In addition to the foodie frenzy that's got me thinking a lot about what I eat, where it comes from and how its grown, I've recently started musing on the water I drink. My focus on water started when I added a new exercise element to my life, Bikram yoga. Bikram yoga is sometimes referred to as "hot yoga" because the studio temp is between 95 and 100 degrees F. Not surprisingly, this sort of yoga makes you sweat. A lot. Like constantly for the 90 minutes you're doing it.
I take a 32 ounce hard plastic bottle with me to class. By the time I walk to my car after class, I've drained the bottle and am ready to refill it when I get home. In all, I'd say I drink 3-4 of these bottles a day, which sounds like a ton (especially to a person like me whose two daily beverages tend toward coffee and wine!). But, again when you are losing as much fluids a day from the yoga, it's not all that much.
So back to the bottle situation. I've read lately about the ills of plastic garbage, especially that made by disposable plastic bottles. You know, the ones that pop up everywhere from boardrooms to bedrooms these days, the ones that come in pallet quantity at Costco and other huge retailers. Apparently plastics like these are creating a garbage raft in our oceans, what some have cleverly and nauseatingly called a "yummy plastic soup."
While I've known for a while that there is growing health concern over disposable plastic bottles because they tend to leach chemicals into whatever they are holding, somehow I was under the impression that hard plastic is a ton better. Hard plastics, like the popular Nalgene bottle, can also be found just about everywhere, especially (and ironically) in the packs of nature freaks (and yoga weirdos). I think I was tripped up by the logic of: soft=leaky; hard=not leaky. And of course, good marketing by Nalgene and others give hard plastic bottles the healthy, outdoorsy mystique (ie, people carry the bottle even if they never hike or ski because it's cool).
It seems that hard plastics aren't so groovy either, at least those that are made with certain chemicals. Apparently many of the same issues plaguing soft plastics also occur in hard ones.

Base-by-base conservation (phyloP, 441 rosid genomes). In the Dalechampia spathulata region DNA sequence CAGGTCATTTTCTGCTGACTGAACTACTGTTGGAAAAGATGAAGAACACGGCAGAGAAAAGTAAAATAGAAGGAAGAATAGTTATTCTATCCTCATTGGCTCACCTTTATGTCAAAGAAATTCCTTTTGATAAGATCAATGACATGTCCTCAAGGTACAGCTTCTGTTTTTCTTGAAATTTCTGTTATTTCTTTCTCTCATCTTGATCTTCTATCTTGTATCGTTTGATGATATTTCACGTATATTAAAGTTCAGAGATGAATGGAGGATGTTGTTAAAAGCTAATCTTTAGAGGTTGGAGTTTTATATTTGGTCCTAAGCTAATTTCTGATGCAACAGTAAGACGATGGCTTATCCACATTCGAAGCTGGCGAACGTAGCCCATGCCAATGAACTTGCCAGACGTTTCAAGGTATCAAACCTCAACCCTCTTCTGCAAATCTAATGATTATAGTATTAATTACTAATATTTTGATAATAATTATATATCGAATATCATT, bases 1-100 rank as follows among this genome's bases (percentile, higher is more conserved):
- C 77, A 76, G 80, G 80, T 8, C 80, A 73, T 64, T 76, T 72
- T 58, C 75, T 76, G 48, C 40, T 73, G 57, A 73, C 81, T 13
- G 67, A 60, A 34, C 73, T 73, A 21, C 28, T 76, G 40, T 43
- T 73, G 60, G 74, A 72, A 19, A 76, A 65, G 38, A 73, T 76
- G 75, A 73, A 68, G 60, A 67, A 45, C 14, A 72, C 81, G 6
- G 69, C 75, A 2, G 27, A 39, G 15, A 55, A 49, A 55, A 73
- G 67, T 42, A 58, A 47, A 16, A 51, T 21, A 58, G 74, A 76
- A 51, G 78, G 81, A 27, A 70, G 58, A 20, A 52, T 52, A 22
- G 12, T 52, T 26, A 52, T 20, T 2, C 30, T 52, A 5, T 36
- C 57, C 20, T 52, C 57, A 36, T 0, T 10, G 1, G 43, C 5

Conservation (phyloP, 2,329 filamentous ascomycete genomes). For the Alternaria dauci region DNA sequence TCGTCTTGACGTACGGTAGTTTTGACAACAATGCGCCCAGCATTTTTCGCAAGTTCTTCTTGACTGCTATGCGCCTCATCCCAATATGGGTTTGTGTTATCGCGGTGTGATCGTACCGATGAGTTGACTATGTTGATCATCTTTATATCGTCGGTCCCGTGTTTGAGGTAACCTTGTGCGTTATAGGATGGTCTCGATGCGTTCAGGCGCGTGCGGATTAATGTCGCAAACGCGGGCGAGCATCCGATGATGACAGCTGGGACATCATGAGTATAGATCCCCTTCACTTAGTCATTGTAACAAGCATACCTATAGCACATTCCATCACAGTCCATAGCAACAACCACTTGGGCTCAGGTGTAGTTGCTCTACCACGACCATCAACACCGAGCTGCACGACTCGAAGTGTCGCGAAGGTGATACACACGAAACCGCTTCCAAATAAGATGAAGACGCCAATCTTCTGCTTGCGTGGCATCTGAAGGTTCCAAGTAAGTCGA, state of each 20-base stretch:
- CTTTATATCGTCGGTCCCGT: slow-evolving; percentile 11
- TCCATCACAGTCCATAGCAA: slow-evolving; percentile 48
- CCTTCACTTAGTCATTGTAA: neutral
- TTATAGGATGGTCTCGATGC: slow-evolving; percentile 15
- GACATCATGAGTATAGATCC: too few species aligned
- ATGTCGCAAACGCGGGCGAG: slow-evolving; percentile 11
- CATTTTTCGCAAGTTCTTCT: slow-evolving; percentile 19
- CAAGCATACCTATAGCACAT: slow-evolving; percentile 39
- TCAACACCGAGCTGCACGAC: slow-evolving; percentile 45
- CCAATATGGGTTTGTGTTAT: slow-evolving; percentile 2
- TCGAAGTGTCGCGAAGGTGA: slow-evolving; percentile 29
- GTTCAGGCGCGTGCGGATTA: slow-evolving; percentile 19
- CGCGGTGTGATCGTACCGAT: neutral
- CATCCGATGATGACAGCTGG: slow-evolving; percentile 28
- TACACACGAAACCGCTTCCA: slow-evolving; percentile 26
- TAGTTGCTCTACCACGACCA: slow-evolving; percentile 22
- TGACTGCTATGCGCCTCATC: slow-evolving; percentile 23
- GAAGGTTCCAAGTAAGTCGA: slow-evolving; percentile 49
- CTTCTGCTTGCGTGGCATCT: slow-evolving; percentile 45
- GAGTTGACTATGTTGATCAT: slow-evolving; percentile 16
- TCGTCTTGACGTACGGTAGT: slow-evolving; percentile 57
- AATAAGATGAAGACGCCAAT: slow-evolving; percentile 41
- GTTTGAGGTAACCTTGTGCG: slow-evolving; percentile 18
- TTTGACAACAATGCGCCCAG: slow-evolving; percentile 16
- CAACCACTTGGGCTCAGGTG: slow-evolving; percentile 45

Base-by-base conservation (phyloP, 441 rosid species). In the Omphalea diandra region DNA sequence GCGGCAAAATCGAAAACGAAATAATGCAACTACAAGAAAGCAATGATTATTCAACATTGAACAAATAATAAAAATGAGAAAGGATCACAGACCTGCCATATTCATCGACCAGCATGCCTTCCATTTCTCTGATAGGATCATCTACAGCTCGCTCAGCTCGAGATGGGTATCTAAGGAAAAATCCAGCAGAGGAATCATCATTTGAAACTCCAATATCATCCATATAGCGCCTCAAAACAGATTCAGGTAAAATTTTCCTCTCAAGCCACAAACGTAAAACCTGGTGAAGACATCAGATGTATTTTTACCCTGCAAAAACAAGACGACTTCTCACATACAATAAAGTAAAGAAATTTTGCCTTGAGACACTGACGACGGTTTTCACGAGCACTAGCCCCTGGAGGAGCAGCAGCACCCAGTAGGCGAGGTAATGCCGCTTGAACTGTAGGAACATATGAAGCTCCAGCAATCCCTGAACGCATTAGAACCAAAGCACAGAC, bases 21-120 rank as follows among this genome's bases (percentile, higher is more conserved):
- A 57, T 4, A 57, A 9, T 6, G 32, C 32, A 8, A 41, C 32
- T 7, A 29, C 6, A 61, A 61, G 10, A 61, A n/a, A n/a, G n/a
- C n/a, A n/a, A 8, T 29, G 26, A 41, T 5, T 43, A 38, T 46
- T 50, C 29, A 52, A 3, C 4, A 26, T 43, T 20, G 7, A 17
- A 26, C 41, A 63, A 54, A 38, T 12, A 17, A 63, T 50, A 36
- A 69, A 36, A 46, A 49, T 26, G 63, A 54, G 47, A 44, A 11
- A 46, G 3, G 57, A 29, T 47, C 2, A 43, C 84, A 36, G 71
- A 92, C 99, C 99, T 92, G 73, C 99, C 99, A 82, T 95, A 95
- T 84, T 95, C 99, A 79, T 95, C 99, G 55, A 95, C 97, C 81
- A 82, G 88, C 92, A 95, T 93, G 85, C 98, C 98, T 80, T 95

Thankfully, some companies are helping us out by providing alternatives. One company, Kleen Kanteen, goes stainless steel. Think really cool WWII canteens. They offer several basic models for adults (bottom left) and babies ( right). They assure us that the plastic tops they use in all their bottles are non-leaching.
At the risk of sounding alarmist, let me say that who knew stainless steel would ever be such a God send. It's true that not everyone believes plastics are that bad (as the articles linked above demonstrate). But many do and find it challenging to live plastic-free (or plastic-less, at least). This is because plastics are prevalent and preferred, of course. Think of all the plastic fluid containers in your house, from the water bottles we've been discussing here to the plastic gallon jug of milk in your fridge. It's one thing to order (as I will) a metal canteen for your drinking water, but it's another to try to limit plastic use in other areas of your life. Consider that my local market won't carry my favorite local farmstead milk because it comes in glass containers (below right). So to get their milk you must go out to the farm, which is a great idea, but let's face it, not a step many can or will take.
Milk is just one product. Let's think of other things we put in our mouths or on our bodies that are commonly stored in plastic containers. There's toothpaste, toothbrushes, the container that holds your toothbrush, your shampoo bottle, your travel soap container, oh, and your kid's teething ring and his wet wipe container, and...you get the point.
This topic is both encouraging and frustrating: encouraging that we have options like metal canteen water bottles, but frustrating that we need them. We are arguably the most developed and wealthiest nation on the planet with the safest water source, but we're too lazy or too ignorant to figure out how to drink it.
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